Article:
Looking at the website picture page I recognized Jessica Ashman before I Iearned that she directed the video for ‘Sailing to the Moon’. (I have one of the lovely moths from her State Broadcasters video) Are you drawing other denizens of the Glasgow creative community into your venture? 

“Yes! And as often as possible! We’ve actually never played a concert with the same lineup and just last week we played our first “conventional” Space show supporting Sebastien Tellier, with a live band consisting of members from Endor, The State Broadcasters and the wildly talented Siobhan Wilson. We’re really keen to work with anyone who has a passion for trying out new ideas… You know those really silly ideas people have, often in the pub, they joke about with friends, and usually the idea goes no further? Well we almost always follow through with those ideas, for better or worse, and we’re keen to work with anyone willing to do the same. Early next year we’ll be working on another music video with a project called Creation Station, that will actually be written, directed and filmed by children. There’s also been serious talk of organizing a gig atop the Cairngorm mountains in collaboration with Gordon Reilly, booker for the amazing Insider Festival.”

 “I’ll use my imagination for astronavigation … your imagination can take you anywhere you want to go”. How exactly are you attempting to increase a student’s interest in science by sparking their imagination?

“We definitely see creativity and imagination as essential to scientific endeavor. Of course logical and rational thought, and empirical evidence are fundamental, but with that song I wanted to show that Space exploration and research is a fascinating journey, which often yields findings just as wonderful as anything we can dream up using our imaginations. We’re both huge fans of Science Fiction, and it’s worth noting that many of the ideas conceived in the imaginations of Carl Sagan, Arthur C Clarke, Isaac Asimov and Douglas Adams have often served as precursors to real scientific and technological advancements. Creative thought has undoubtedly helped pave the way for science.”

The other day, I read that Voyager is close to finally leaving our solar system and heading into interstellar space; a topic worthy of a song? No need to credit me for the inspiration. If you could digitally update the music on the Voyager’s golden record with five Scottish acts, who would you chose as representatives?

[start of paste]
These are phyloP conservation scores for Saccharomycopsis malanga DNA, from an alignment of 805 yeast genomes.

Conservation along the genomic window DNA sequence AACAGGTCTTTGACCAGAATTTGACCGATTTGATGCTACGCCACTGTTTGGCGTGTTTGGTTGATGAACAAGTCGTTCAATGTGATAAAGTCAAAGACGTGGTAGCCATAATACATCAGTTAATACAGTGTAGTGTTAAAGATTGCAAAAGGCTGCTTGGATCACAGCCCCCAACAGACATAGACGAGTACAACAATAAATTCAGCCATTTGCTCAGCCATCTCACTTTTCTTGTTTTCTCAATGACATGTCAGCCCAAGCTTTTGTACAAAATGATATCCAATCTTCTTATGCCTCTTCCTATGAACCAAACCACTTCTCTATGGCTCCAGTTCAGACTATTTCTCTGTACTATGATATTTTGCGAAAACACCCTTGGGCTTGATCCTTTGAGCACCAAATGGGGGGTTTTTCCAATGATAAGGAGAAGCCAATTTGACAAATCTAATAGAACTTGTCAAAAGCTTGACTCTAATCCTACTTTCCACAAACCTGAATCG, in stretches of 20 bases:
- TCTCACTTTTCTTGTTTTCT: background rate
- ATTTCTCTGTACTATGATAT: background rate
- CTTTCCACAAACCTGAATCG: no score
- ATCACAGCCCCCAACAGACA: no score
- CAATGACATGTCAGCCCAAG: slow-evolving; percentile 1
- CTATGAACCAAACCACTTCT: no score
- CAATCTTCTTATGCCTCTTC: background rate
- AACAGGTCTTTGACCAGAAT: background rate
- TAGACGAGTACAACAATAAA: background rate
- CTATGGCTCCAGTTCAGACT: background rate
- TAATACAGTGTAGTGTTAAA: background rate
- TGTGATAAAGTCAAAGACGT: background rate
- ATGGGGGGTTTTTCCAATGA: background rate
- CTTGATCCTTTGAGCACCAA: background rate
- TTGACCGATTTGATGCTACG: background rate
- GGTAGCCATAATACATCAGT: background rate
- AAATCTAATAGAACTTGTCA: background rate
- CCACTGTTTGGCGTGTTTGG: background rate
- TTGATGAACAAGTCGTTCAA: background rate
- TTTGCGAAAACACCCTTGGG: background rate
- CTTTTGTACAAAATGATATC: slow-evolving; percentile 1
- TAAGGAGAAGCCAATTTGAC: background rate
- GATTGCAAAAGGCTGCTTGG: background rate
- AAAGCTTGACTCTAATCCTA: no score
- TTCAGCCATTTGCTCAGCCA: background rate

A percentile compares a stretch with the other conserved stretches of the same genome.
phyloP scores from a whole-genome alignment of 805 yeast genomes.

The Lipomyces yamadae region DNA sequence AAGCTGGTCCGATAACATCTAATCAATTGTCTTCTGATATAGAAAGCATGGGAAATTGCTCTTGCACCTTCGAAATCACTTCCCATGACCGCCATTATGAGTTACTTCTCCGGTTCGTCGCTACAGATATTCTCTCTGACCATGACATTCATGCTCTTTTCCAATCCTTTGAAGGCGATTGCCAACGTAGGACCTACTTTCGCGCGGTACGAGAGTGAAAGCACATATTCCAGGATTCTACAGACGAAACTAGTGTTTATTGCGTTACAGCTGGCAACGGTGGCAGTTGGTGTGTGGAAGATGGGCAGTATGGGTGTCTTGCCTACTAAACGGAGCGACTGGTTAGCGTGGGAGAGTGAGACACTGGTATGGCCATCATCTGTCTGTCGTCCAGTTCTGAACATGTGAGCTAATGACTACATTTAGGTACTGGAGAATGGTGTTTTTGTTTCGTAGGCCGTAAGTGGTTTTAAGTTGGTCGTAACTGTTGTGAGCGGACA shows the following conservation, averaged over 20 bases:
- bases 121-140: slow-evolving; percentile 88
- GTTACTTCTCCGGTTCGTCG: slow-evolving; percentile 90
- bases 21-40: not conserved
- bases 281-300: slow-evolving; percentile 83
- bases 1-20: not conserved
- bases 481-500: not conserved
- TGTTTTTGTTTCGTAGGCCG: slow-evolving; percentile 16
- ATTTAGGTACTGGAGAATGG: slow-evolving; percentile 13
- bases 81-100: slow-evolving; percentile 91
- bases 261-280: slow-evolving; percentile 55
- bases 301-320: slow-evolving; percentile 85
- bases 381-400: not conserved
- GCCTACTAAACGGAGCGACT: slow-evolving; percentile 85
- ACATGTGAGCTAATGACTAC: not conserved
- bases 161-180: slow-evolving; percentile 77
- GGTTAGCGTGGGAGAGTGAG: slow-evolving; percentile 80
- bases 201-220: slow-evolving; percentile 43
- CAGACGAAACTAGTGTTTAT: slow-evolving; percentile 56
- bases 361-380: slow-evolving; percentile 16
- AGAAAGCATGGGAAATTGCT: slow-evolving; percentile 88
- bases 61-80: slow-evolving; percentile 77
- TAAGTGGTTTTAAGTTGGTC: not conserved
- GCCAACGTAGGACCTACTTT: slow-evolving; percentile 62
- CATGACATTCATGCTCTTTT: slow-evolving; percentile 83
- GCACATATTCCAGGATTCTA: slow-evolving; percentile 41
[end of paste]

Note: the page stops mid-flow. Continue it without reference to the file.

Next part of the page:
“Yeah it’s pretty amazing! It’s currently travelling at 61,000km/h and has already travelled 18 billion miles making it the furthest man made object from Earth… definitely worthy of a song or two! Great question though… It’s kind of like Desert Island Discs… in Space!

I think the Phantom Band are probably the most exciting band in the country at the moment. I saw them at a few festivals last year and they blew me away every time.

Aidan Moffat’s recent output has been incredible and will no doubt become even more revered over time. Though if intelligent alien life were able to translate the lyrics to Glasgow Jubilee our species would probably get blacklisted from their “contact” list due to lewd conduct.

Chris’ other group, the John Knox Sex Club, are the best Scottish band that most people probably haven’t heard of… yet.

John Martyn’s Solid Air and The Beta Band’s Three EPs are a couple of classics that are surely still worthy of export.

 The song ‘Luna Oscillators’ was an educational experience for me. I might have heard the name, but never knew who the Silver Apples were. The bit of discovery I engaged in was fascinating and it was astonishing that this came from the late 60s. How did that collaboration come about and how was it executed?

“It was a real privilege to get to record with Simeon. We’ve both been massive Silver Apples fans for years and it’s still a bit of a shock having him on the album. I went to see him earlier this year when he played during The Glasgow Music And Film Festival. A friend had booked the show and recommended contacting him after I’d expressed interest in a possible collaboration. Months later, whilst walking home late one night, during a full moon, I remembered an awe-inspiring experience I’d had as a very young child when my Mum took me to see a Lunar Eclipse. By the time I reached home all the words were finished. The song was written and recorded in under an hour. The next morning I emailed the song to Simeon, along with a description of the project, and within two days he got back in touch with all his parts already recorded!”